A New View Of Society By Robert Owen
“A New View of Society” by Robert Owen Essay
Robert Owen was one of the founders of utopian socialism and acquired much attention for the works and activities based on his ideas. His ideas proceed to attract the attention of social reformers though being thought-about utopian. A New View of Society (1813) sheds gentle on Owen’s ideology and important ideas he relied on while formulating his primary social concepts.
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The analysis of A New View of Society helps to grasp that though the writer’s socialist ideas have been geared toward benefiting the society, their controversial and contestable nature makes them irrelevant and unreliable.
Several primary concepts can be identified while studying the text. The first one is expounded to the creator’s belief in the central role of circumstances in the process of the formation of the individual’s character. Owen’s assumptions depend on the concept folks don’t have the facility to form their character primarily based on their natural tendencies and traits.
The author claims that human persona largely depends on the external circumstances offered by the society. According to such a view, people are considered passive subjects severely influenced by society and have little power to withstand the pressure of situations they face whereas rising up1.
Such an concept appears to be quite contestable, because the role of an individual’s unique traits in the formation of the worldview leading to subsequent actions should not be underestimated. Owen’s ideas about the important influence of the circumstances on the particular person’s character and choices have a rational facet however can’t be considered the true ones due to the lack of objectivity.
Another central concept of the text is related to the author’s statements in regards to the unfairness of justifying individuals’s actions according to society’s standards. Owen claims that society has no right to punish individuals for committing crimes because it trains them to do so2.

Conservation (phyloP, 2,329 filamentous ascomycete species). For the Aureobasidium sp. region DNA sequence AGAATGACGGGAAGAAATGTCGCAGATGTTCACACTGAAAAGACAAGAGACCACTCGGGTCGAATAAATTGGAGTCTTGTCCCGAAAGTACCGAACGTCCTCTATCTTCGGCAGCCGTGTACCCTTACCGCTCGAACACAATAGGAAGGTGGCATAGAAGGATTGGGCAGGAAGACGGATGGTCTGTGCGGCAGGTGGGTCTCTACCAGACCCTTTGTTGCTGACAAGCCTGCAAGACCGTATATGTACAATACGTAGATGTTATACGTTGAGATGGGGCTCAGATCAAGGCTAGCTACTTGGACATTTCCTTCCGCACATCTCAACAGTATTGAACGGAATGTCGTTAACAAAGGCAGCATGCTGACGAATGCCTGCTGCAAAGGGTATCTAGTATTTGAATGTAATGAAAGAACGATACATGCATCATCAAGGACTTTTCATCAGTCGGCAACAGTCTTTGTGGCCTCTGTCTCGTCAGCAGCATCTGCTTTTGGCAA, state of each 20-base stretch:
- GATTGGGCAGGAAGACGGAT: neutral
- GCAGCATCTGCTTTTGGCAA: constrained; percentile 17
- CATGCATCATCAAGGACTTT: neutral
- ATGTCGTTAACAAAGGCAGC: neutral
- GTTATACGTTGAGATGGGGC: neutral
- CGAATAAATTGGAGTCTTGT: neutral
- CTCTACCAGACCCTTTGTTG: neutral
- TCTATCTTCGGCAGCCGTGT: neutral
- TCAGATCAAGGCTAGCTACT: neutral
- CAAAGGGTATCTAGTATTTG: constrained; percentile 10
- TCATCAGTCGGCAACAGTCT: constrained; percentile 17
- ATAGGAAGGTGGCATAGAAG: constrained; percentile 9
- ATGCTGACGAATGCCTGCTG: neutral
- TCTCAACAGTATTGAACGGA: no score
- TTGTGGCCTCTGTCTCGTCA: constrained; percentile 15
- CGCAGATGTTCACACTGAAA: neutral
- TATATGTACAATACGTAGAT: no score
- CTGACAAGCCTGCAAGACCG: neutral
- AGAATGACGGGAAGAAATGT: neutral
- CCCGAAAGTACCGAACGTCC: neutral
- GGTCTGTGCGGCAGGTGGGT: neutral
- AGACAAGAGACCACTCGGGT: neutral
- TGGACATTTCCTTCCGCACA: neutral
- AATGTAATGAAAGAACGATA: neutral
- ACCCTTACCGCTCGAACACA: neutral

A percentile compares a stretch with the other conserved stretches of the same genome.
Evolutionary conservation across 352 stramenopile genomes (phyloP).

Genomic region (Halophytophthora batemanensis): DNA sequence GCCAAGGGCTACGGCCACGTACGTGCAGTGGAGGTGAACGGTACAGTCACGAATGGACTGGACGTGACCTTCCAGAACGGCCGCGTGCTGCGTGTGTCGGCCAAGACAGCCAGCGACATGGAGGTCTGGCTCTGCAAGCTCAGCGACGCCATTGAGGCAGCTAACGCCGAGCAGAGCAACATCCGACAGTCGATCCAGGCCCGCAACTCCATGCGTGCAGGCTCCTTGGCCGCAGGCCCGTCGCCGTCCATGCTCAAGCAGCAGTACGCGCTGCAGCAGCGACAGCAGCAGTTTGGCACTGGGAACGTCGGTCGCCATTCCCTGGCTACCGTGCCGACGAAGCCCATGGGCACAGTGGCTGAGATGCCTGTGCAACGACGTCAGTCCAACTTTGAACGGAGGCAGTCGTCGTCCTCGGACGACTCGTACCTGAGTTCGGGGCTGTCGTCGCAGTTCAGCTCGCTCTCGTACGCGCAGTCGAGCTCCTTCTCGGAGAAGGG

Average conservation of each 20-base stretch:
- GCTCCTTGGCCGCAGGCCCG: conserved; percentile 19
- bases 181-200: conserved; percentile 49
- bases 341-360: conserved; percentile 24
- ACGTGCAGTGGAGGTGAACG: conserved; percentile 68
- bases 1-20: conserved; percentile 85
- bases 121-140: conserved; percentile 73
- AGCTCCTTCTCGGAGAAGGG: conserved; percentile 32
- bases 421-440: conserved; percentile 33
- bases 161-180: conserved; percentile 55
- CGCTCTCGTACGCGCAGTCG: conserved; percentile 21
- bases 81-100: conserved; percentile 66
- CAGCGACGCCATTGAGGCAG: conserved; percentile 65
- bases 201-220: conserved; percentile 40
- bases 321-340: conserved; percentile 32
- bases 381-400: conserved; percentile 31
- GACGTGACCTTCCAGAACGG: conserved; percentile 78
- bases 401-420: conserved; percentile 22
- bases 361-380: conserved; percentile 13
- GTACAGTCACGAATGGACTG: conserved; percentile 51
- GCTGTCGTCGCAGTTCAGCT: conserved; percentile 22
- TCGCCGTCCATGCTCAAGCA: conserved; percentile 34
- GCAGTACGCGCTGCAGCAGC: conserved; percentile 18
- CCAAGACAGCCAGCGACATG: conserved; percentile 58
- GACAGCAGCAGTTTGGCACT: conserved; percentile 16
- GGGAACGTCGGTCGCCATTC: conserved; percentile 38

The author believes that the society can be thought of “a scene of insincerity” because it judges folks according to “grossly false” laws that don’t keep in mind the truth that only the community can be blamed for the unrighteous actions of the individual3. The author emphasizes that any particular person can become “enlightened” if put beneath the best circumstances created by the society4.
The creator believes that individuals cannot be accountable for his or her habits, as solely society has the power to vary them5. Such concepts seem to be not well-grounded as they do not take into accounts the facility of human character to develop varied traits beneath the identical circumstances. Different individuals attain the opposite habits and form varied views although put in the same situation. Therefore, relying on such concepts is kind of harmful, as they look like irrelevant.
Though Owen had pure and noble goals associated to creating the society fairer and eliminating the uneducated and ignorant lessons, the concepts proposed in A New View of Society reflect the creator’s views that were too idealistic and utopian to be considered dependable.
Leopold, David. “Education and Utopia: Robert Owen and Charles Fourier.” Oxford Review of Education 37, no. 5 (2011): 619-635.
Owen, Robert. “A New View of Society.” In Sources for Western Society, Volume 2: From the Age of Exploration to the Present, 3rd ed., edited by John McKay, Clare Haru Crowston, Merry Wiesner-Hanks, and Joe Perry, 326-330. Boston: Bedford/St. Martin’s, 2013.
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